: Dice and Cloud, Mix and Match
I happen to know about myself that if you press me, I'll take a more and more absolute stance, and keep pressing me and I'll prove myself stupid. It doesn't matter what we're talking about, that's what I'll do. It's not my most charming quality.
So let me - I'd take it as a generosity - back off from stupidity, and say this: the fun stuff isn't any one thing, it's arrangements of all the things. The rightward-pointing arrow happens to be my favorite this afternoon, and I think neglected in my game In a Wicked Age and maybe others' games too, yes. But what game design really calls for is clever coordination between them all.
1. On 2009-04-14, Graham wrote:
Surely what you mean is: the rightward-pointing arrow is the source of all fun and what roleplaying games are really about.
Oh man, Roger. CRUCIALLY not. The stuff in the cloud is all stuff we've talked about out loud, and agreed with one another about. It's not about imagination, it's about communication. No one's private imagination figures.
I agree that communication is the important thing, but... I guess I find this model covers something like "Do I find a secret door?" "Roll your Perception" a bit more explicitly and clearly than the One Big Cloud.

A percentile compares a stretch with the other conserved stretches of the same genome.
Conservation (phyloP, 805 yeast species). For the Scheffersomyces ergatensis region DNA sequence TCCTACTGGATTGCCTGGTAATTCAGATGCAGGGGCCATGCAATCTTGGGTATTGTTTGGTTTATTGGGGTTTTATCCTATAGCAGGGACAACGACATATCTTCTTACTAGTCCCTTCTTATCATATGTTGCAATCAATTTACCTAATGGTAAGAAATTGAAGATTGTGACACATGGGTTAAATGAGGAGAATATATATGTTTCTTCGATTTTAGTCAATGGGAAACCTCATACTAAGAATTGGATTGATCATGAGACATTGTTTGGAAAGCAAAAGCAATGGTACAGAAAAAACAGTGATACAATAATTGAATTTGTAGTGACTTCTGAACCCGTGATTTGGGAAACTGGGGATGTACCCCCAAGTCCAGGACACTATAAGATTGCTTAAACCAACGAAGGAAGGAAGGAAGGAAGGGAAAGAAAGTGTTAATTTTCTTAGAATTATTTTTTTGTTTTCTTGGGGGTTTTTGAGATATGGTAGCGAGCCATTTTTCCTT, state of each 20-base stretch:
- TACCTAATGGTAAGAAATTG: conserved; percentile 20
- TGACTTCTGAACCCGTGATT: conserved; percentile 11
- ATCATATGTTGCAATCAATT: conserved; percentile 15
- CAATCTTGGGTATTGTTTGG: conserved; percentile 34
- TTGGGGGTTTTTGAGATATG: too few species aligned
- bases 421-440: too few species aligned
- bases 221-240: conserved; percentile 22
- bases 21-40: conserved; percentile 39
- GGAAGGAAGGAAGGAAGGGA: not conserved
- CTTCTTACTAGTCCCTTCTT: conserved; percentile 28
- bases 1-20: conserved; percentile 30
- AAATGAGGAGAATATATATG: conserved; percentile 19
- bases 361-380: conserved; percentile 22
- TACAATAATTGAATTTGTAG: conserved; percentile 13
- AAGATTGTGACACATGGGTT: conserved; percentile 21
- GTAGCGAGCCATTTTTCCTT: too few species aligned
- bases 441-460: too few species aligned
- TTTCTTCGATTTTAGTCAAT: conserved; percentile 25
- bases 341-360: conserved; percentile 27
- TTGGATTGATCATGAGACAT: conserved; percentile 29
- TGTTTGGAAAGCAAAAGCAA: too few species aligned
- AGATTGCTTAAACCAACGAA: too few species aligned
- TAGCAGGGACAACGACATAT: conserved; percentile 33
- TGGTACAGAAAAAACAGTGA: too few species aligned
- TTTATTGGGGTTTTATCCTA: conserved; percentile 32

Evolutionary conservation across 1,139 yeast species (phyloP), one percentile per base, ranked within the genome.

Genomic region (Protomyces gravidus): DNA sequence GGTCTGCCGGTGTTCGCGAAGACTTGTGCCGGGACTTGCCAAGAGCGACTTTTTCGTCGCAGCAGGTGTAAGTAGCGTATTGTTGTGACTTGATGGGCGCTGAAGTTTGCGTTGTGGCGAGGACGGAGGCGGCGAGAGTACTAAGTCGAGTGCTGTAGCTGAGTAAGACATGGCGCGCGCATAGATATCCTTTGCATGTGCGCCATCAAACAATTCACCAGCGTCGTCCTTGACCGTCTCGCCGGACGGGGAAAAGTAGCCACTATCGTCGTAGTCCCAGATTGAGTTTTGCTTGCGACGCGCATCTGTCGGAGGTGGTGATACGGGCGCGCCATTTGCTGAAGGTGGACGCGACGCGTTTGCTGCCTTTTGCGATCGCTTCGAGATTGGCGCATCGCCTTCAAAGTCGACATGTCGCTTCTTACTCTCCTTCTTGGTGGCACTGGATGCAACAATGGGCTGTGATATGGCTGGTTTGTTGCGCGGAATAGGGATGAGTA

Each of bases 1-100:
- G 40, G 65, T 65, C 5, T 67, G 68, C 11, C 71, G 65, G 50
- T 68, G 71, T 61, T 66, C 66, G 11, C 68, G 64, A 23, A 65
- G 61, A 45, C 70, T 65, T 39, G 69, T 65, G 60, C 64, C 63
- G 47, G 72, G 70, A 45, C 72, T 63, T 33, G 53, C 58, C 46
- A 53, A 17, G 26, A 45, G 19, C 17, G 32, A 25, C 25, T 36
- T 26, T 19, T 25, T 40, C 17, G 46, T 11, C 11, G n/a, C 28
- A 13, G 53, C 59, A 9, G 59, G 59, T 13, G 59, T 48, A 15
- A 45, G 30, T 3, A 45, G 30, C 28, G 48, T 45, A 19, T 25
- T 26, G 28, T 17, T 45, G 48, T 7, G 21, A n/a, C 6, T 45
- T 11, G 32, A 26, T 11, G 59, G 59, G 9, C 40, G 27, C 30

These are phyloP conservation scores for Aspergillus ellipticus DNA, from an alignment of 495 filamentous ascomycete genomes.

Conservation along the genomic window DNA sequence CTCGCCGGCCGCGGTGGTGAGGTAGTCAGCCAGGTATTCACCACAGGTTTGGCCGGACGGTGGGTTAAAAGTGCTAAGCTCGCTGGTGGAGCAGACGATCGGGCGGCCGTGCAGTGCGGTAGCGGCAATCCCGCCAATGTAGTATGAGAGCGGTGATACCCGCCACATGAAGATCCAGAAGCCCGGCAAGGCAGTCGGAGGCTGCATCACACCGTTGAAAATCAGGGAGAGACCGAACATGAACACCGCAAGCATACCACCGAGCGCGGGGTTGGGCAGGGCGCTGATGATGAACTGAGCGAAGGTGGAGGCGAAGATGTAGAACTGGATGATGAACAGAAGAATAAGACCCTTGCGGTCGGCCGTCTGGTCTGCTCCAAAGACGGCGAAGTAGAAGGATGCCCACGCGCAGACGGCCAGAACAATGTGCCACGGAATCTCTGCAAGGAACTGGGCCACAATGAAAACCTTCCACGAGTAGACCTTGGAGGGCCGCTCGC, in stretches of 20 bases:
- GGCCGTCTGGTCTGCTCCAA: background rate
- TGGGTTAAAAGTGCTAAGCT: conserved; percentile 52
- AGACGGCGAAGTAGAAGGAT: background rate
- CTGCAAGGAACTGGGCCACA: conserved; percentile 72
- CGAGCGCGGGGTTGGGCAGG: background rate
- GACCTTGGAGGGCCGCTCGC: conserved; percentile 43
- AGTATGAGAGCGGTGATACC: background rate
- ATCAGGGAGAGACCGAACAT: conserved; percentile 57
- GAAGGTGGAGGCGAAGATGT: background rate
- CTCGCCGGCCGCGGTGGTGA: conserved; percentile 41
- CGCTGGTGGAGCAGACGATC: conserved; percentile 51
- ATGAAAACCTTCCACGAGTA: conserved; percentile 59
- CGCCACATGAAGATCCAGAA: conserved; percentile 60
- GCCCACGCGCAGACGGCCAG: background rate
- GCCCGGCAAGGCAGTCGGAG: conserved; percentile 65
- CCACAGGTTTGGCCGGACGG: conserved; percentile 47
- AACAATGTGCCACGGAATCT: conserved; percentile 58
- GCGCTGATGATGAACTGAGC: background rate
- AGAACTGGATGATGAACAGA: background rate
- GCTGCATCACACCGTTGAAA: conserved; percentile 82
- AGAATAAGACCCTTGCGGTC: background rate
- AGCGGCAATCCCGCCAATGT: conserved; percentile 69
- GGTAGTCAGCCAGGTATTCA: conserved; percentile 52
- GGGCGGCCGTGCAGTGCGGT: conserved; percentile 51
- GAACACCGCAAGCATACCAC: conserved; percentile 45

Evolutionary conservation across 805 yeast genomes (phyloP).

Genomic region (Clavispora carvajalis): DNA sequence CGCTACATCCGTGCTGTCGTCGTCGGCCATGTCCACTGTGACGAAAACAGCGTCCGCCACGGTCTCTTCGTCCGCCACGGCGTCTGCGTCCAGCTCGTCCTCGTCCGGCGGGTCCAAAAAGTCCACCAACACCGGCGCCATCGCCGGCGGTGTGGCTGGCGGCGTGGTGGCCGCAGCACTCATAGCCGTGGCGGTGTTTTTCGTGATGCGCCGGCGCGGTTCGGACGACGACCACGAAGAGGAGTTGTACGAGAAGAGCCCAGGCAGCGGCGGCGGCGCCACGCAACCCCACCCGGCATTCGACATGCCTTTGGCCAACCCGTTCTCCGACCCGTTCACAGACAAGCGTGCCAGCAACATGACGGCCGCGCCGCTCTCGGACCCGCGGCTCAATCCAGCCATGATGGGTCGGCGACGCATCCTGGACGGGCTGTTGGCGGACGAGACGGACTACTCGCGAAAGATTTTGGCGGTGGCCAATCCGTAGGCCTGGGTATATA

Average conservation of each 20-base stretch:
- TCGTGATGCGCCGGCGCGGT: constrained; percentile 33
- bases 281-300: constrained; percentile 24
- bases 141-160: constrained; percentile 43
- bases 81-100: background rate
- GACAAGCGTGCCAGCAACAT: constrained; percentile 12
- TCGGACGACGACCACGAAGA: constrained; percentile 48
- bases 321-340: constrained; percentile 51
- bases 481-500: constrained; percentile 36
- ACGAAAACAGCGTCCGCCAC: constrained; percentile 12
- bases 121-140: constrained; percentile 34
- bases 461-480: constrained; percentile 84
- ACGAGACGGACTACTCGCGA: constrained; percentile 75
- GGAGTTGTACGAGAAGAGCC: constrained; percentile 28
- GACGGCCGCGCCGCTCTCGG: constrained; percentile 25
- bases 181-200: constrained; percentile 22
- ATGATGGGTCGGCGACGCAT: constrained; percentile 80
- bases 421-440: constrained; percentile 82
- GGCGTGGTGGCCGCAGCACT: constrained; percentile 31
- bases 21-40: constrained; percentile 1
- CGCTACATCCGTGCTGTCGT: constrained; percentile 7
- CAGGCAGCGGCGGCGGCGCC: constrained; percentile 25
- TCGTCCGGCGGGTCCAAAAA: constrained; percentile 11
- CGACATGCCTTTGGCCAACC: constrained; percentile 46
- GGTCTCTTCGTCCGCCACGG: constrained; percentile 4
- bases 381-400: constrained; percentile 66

All the stuff we've talked about and agree on... that's real-world stuff that's in a box, I'd suggest. It's usually in a really ephemeral box, but it's still ephemera.
On the other hand, maybe I'm just missing your point entirely. I'm not some sort of "There is no SIS!" evangelist or anything. But it's, you know, Imaginary. Inside people's heads is the only place it can exist.
There is this idea that private imagination sort of magically manifests itself in game. I like the cloud to dice device as a way to illustrate certain points. The ways in which system relate to the shared imagined space have always fascinated me. I prefer a left pointed arrow appriach (I want a bonus to hit, so I roll my maneuver and then I say that he reason was that I had the high ground), but I agree with you that different arrangements can be fun.
"Inside people's heads is the only place it can exist."
The SIS isn't "imaginary" - it starts as something that's "imagined", but doesn't become SIS until it is shared. I like to think of the game's fiction as a conversation (in the Oakeshottian sense of conversation).
Reading through this whole set of ideas was very cool. But I was struck how much the discussion rests on concepts that are already developed, and how much adjustment there is with the level of abstraction in order to manipulate the concepts.
It was totally worth it for me, Being able to think directly about that rightward arrow is VERY useful. But man, talking about Role Playing on the internet is hard.